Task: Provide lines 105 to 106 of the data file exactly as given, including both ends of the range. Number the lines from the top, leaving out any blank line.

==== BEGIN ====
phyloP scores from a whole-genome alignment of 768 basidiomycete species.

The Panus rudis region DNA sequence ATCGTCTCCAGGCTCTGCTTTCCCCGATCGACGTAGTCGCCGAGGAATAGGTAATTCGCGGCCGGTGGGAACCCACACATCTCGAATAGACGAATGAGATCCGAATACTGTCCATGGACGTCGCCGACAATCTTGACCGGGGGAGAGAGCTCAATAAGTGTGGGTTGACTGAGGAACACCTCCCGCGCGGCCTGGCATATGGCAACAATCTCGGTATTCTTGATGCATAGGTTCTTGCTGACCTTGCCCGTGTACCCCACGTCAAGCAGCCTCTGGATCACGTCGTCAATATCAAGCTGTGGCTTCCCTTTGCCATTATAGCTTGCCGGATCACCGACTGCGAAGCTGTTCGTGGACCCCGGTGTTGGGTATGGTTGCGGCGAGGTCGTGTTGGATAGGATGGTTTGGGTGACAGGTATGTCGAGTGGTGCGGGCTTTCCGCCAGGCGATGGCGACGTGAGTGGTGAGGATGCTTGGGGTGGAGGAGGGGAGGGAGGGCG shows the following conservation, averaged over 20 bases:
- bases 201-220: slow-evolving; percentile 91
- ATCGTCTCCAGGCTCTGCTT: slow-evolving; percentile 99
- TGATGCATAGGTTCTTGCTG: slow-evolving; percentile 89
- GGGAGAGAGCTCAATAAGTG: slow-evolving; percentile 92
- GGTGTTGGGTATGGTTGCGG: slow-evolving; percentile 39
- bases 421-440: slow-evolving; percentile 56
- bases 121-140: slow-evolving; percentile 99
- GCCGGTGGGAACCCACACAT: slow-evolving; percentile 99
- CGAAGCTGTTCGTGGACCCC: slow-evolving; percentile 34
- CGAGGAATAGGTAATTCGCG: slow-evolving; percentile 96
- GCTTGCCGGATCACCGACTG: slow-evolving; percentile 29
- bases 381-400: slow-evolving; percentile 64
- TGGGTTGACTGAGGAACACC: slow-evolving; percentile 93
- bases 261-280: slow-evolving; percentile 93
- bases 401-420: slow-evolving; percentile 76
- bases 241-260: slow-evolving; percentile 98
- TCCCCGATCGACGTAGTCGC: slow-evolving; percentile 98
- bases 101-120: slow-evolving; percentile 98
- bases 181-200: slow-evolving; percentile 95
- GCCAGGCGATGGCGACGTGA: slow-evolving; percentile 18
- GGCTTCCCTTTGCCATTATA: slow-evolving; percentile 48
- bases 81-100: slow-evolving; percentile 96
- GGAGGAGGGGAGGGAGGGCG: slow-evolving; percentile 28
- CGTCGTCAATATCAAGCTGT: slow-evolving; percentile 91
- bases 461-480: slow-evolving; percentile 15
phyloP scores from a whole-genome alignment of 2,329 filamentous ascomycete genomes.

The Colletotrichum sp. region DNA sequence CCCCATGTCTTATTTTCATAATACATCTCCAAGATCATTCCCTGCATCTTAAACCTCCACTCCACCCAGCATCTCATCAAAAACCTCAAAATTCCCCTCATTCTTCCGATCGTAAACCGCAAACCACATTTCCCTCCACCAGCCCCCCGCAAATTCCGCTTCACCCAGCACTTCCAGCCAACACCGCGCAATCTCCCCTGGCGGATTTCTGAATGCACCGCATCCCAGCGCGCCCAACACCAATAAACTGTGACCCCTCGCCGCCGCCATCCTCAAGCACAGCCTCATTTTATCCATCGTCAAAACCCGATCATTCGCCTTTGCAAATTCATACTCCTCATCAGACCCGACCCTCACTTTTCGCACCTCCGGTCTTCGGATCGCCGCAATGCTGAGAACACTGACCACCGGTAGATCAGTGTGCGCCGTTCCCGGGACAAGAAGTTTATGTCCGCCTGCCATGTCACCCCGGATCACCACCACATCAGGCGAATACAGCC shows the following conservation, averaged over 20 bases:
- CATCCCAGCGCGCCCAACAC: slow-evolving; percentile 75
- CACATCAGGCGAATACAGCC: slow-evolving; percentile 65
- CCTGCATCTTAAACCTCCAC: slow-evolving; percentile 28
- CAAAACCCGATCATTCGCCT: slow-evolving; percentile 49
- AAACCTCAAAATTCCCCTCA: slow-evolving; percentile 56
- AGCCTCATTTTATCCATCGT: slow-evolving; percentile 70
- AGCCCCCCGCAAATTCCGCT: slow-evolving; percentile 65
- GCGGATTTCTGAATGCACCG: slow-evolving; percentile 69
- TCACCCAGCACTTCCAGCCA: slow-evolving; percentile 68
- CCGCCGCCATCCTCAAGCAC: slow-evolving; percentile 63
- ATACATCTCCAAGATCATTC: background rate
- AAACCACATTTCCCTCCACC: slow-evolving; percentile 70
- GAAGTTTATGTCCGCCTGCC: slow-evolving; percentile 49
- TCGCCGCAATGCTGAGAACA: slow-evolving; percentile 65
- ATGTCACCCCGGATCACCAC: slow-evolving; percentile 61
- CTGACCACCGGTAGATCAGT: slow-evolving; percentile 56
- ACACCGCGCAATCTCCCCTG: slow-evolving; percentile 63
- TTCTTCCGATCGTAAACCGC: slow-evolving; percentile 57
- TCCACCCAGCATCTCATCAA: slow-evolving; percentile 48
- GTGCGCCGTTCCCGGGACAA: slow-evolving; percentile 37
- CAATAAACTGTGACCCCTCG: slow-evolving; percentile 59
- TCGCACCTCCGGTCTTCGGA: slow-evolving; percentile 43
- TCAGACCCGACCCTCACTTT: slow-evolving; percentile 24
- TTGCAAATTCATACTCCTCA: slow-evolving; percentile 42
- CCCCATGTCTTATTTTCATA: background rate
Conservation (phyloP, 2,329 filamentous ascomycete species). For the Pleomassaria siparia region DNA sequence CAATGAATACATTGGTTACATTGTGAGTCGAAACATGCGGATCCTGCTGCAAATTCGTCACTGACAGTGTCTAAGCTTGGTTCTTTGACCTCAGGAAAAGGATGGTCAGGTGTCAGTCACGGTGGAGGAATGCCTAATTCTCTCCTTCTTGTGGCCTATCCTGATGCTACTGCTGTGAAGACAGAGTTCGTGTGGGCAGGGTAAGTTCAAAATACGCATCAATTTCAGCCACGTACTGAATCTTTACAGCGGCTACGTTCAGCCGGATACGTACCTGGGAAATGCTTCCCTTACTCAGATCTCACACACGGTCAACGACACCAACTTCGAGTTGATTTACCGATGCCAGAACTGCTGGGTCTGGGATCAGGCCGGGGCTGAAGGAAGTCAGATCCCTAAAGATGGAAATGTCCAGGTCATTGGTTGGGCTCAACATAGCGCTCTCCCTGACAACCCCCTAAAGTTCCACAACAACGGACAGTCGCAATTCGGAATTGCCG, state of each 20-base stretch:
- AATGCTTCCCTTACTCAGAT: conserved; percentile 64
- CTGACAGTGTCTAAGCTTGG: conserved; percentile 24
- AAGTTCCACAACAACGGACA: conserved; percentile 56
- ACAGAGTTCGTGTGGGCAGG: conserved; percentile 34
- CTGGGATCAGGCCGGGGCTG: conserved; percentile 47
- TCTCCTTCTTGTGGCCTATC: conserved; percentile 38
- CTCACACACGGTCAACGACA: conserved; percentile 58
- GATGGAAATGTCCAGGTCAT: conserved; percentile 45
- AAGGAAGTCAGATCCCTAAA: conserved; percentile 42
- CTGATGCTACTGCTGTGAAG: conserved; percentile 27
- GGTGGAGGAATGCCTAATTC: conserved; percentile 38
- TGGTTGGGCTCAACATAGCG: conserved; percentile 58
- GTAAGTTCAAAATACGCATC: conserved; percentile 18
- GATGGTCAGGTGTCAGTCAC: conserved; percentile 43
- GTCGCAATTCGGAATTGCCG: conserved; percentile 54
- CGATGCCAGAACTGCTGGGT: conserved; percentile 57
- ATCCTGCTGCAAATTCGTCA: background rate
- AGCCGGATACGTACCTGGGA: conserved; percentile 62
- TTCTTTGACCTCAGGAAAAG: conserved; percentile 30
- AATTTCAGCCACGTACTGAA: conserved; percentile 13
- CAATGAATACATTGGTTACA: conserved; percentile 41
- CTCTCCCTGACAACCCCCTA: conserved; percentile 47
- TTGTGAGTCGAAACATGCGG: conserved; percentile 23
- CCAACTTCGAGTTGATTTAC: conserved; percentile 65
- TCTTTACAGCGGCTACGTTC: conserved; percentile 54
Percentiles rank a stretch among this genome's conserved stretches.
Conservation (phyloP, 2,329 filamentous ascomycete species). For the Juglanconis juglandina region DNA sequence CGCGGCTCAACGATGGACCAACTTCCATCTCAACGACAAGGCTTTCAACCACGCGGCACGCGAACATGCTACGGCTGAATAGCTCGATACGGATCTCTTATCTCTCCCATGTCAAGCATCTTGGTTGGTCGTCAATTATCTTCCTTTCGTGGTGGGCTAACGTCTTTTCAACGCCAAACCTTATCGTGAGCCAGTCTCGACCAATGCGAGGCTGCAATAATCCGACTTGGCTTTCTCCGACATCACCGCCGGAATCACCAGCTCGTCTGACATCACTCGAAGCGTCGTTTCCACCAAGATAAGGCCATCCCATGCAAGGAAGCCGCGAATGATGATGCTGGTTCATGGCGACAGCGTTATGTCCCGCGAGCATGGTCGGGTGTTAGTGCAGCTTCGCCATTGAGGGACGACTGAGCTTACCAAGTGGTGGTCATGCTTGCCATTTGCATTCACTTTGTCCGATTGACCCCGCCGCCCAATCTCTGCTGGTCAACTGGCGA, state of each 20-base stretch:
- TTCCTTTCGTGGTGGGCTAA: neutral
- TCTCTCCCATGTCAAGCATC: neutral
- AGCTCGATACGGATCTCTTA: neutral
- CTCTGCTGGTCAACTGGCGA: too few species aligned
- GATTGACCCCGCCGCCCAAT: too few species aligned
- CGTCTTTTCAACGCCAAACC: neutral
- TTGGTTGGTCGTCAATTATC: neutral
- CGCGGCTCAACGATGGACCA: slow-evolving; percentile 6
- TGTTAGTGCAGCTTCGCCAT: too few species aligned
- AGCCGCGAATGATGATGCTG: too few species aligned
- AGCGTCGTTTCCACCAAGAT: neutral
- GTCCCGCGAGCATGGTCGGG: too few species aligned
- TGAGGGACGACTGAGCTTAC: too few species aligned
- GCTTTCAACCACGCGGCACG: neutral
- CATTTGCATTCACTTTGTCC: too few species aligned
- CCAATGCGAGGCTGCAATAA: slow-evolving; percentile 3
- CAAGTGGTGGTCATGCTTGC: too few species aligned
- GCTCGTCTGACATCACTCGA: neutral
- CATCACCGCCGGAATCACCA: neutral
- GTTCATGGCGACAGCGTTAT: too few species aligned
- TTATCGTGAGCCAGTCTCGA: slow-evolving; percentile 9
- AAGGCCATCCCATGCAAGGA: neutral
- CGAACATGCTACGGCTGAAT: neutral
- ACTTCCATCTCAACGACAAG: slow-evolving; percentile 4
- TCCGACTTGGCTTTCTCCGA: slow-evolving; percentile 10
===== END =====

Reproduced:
- CGAACATGCTACGGCTGAAT: neutral
- ACTTCCATCTCAACGACAAG: slow-evolving; percentile 4